Although there are many consultants on the market today, there is still room for more. However, according to Hekš, this room will be filled mainly by firms offering high quality service. Furthermore, he sees the survival of independent consulting firms as being contingent upon mutual fund sales, because trying to compete with insurance and building savings networks is highly problematic due to differences between commissions.
|Saving for a rainy day
There’s no doubt that in 20 or 30 years state-paid pensions will no longer suffice for more than paying rent, utilities, and bread and water. If you want a different lifestyle, you have to start putting money aside. The sooner the better.For now, pension funds draw only marginal interest, and they’re often seen only as “investments for retirement”. But thanks to state support, it makes sense to start thinking about supplementary pension insurance while you’re in your twenties. It’s an ideal product that forces you to save smaller sums, true, but over a longer term, so when you retire you should have saved a respectable amount. The contribution of the state and sometimes of the employer, who can contribute to his employees’ supplementary insurance, will help you get there. A pension fund client (monthly, quarterly, yearly) deposits his payments (at least CZK 100 – no upper limit) regularly. The fund invests this money, along with each client’s state contribution, and increases its value on an ongoing basis, and 85-95% of the fund’s profit is added once a year to the client’s account, and 5% of the profit goes to the reserve fund. Most funds increase in value by about one or two percent more than term deposits do.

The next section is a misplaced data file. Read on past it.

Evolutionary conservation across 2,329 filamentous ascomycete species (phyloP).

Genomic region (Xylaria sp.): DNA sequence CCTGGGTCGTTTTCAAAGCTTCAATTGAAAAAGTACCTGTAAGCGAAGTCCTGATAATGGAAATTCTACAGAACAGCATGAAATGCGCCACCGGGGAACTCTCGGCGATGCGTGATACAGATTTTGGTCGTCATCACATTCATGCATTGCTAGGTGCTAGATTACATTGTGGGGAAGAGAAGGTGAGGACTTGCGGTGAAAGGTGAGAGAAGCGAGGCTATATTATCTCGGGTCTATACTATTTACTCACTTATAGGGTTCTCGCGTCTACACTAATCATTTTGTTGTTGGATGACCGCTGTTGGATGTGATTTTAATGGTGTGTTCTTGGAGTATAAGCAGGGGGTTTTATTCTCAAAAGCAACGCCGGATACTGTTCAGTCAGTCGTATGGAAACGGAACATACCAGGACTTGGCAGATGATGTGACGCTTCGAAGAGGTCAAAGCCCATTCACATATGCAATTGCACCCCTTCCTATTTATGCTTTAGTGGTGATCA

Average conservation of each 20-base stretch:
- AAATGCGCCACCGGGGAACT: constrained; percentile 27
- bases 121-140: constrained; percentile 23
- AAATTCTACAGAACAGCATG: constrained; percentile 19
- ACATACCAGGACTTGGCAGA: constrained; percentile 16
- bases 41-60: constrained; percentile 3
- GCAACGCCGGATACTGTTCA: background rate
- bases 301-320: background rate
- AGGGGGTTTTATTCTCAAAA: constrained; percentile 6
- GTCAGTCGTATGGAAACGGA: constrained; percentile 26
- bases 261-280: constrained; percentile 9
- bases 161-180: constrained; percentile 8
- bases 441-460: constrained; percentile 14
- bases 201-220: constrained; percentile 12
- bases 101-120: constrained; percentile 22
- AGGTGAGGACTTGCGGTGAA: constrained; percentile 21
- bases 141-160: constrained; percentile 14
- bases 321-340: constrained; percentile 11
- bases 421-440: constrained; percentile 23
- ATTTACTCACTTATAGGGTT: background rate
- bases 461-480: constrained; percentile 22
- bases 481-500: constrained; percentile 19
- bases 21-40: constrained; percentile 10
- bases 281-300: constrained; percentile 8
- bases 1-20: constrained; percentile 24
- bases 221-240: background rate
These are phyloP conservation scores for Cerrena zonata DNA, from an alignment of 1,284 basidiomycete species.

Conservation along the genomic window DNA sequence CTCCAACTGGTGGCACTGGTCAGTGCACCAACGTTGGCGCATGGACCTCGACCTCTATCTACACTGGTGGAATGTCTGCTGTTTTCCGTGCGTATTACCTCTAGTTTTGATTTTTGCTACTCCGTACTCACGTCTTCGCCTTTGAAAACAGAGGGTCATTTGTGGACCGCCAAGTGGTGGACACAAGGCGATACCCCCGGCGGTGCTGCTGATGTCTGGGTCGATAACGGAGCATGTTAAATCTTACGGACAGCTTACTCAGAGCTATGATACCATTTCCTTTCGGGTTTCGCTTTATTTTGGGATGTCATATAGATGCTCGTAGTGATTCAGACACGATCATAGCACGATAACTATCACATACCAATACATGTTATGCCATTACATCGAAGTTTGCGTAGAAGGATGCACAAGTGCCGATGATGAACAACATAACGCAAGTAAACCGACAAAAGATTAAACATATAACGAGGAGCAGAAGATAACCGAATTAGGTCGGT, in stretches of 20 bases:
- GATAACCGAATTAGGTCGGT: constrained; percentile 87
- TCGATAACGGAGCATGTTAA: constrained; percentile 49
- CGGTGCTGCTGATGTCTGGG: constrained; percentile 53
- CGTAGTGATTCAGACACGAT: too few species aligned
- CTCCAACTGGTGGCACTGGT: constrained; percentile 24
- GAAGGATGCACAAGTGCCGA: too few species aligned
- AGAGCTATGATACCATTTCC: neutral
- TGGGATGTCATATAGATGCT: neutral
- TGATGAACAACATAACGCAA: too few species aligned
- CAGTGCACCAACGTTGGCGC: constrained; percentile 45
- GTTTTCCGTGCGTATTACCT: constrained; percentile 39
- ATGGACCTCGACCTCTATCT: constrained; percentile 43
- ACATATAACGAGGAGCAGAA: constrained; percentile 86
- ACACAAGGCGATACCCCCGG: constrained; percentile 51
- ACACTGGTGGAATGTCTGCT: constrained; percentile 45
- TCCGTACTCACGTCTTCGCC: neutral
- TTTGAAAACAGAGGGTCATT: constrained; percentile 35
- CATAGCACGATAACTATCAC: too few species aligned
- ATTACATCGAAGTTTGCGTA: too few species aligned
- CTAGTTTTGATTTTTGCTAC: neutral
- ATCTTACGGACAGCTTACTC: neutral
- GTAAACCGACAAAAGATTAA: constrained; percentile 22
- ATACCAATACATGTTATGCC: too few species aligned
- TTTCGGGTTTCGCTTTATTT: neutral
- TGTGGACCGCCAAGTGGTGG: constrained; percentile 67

If you want the state contribution and be able to deposit the money you’ve put in from your tax base, you have to close a contract for at least five years before reaching the age of sixty. In this case the state contributes both directly and indirectly, as a tax deduction. If you save CZK 100-500 per month,the state will give you CZK 150 at most (on payments of CZK 500 or more per month). Any saved sum over CZK 500 can be deducted from your tax base, up to a maximum of CZK 12,000 per year (so the ideal monthly sum is CZK 1,500 – there is the maximum state contribution of CZK 150 on CZK 500 and the remaining CZK 1,000 is the monthly maximum for the tax deduction).
The assets saved can be paid off either in a single payment or as installments as long as you live, when the pension fund pays out a certain sum each month. If you need the money before you reach 60, you can request a so-called severance payment, which is the amount saved plus its added value, but without the state contribution, which rather markedly reduces your return.